Step on Up – Patrick Patterson Aiming for More
By Nick Gallo | Thunder Basketball Writer | email@example.com
He catches the ball on the wing, and in an instant, a blur is zipping along the perimeter to a teammate. One dribble, then he’s on the move, either with or without the ball. Slotted in the corner, there’s a catch, a wind up and a hoist over the shoulder. When Patrick Patterson touches the ball, the triple threat is real, and it’s immediate.
Last season, however, Patterson’s first with the Thunder, he didn’t threaten the defense quite as much as he hoped. Coming into training camp, Patterson was still recovering from a knee procedure and had to work his way into the flow of the game on the fly once the season started.
A step behind to start the year, Patterson’s role ended up being a 15-minute-per-game player, with averages of 3.9 points on an admirable 38.6 percent three-point shooting, along with 2.4 rebounds per game. In 2018-19, the Thunder and Patterson himself believe he can contribute more, not just on the stat sheet but also in terms of the team’s overall gameplay and style.
“There's a lot of room and growth for Patterson,” Thunder General Manager and Executive Vice President Sam Presti said. “He's a guy that we certainly can get more from. That's something we have to look to going forward.”
Patterson Ready to Step Up
The numbers bear out the truth behind Presti’s statement. Per 36 minutes, Patterson’s numbers look much more similar to his career averages – the resume created by stints in Toronto, Houston and Sacramento that was so attractive to the Thunder. With more playing time this year there’s a belief that his 20.7 touches per game (9th on the Thunder in ‘17-‘18) will increase and Patterson’s rhythm and shooting stroke will be more potent.
Advanced statistics are also quite kind to Patterson, whose catch it, shoot it or move it approach falls in line with the up-tempo direction the Thunder wants to go. Last season Patterson held onto the ball for just 1.32 seconds per touch, the 12th quickest amongst NBA players who saw action in more than 10 games. On the Thunder, Patterson’s 0.43 dribbles per touch were more than only Steven Adams and Andre Roberson. Both numbers are a sign of Patterson’s quick decision making, and willingness to keep the ball zipping around the floor.
At the end of last season, Patterson said that having an offensive identity and sticking to that style of ball movement and ball sharing will be important. Patterson added that “Russ still being Russ”, and the rest of the team playing to their strengths is ideal. After the offseason Presti has put together, Head Coach Billy Donovan may have the opportunity to ensure that each weapon on the roster can be maximized.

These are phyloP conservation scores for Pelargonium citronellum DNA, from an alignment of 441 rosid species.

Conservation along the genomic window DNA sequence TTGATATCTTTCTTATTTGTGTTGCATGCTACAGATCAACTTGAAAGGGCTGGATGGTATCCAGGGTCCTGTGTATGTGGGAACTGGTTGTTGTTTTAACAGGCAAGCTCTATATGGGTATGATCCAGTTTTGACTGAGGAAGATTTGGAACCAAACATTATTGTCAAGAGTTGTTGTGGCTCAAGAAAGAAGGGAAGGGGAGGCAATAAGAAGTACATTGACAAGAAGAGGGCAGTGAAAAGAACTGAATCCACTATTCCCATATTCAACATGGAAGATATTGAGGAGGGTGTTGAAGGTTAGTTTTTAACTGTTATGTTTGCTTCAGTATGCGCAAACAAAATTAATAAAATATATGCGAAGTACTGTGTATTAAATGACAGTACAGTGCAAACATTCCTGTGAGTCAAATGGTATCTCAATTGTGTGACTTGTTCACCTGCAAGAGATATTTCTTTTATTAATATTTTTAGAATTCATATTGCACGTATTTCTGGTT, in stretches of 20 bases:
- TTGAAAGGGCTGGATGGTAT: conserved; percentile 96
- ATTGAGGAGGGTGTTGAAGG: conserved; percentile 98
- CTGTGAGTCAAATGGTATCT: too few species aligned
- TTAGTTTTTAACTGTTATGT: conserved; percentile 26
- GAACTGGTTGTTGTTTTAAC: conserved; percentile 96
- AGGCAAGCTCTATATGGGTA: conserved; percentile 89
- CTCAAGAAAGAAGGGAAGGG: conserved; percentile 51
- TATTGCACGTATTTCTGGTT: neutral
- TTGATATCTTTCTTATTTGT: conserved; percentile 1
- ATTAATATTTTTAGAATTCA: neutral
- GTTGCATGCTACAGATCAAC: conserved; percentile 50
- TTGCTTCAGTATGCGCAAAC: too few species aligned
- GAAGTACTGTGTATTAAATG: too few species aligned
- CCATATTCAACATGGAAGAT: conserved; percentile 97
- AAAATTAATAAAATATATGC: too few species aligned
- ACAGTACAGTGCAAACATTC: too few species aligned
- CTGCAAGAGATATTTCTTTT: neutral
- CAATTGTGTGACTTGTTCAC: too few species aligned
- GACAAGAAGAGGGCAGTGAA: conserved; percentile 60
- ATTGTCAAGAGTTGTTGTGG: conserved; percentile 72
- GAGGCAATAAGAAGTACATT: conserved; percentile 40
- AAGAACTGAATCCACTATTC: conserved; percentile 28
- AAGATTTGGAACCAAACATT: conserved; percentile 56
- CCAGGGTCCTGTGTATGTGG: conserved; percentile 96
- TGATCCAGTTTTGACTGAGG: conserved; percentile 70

Ultimately, Patterson’s belief is that maintaining a consistent approach each night can help with the Thunder’s consistency issues from last season. The power forward’s personal health coming into the year could do the same for his own contributions on the floor. With a full training camp to get his legs and timing underneath him, Patterson hopes to be able to amp up his performance.
That primarily involves getting into position early and doing the little things that have made him a crucial contributor to high quality teams, like making extra efforts on the glass and playing the two-man game with screens and dribble hand offs. Having that extra burst and athleticism can also help immensely in what appears to be the plan for the Thunder’s defensive scheme – to switch nearly every screen on the floor. Being able to jump out onto the perimeter and be sharp with communication will be paramount this season.
“One thing, of course, is our talk on the defensive side of the ball,” Patterson began. “As easy as it may seem, it sometimes becomes difficult in games.”
“The game is tending to go more towards small ball, three-point line, attacking the basket with the wings rather than a slow-paced game,” Patterson continued. “(So it’s) just communicating on the defensive side of the ball, working a lot better with our switches, guarding the ball, guarding our yard, as the coaching staff would say.”
It remains to be seen where Patterson will slot in this Thunder rotation. He’ll have dynamic All-Star playmakers in Russell Westbrook and Paul George leading the attack. Adams, the Thunder’s burly yet agile center, will patrol the paint. Respectively, newcomers Dennis Schröder and Nerlens Noel will add an extra pop and verticality into the attack and veteran point guard Raymond Felton provides stability. Along the wings, the Thunder is chock full of young guards and forwards like Roberson, Jerami Grant, Alex Abrines, Terrance Ferguson, Hamidou Diallo, Timothé Luwawu-Cabarrot and Abdel Nader, who each bring a unique flavor to the lineup.
That leaves Patterson as a crucial swing player for this Thunder squad – a veteran stretch-forward who understands the nuances of NBA defense and the intensity of playoff basketball, with the shooting prowess and playmaking ability to be a threat from the perimeter. That’s a very valuable skill set in today’s three-and-D league. This year, it’ll be up to Patterson to take a step forward, and for the Thunder to utilize his abilities more fully.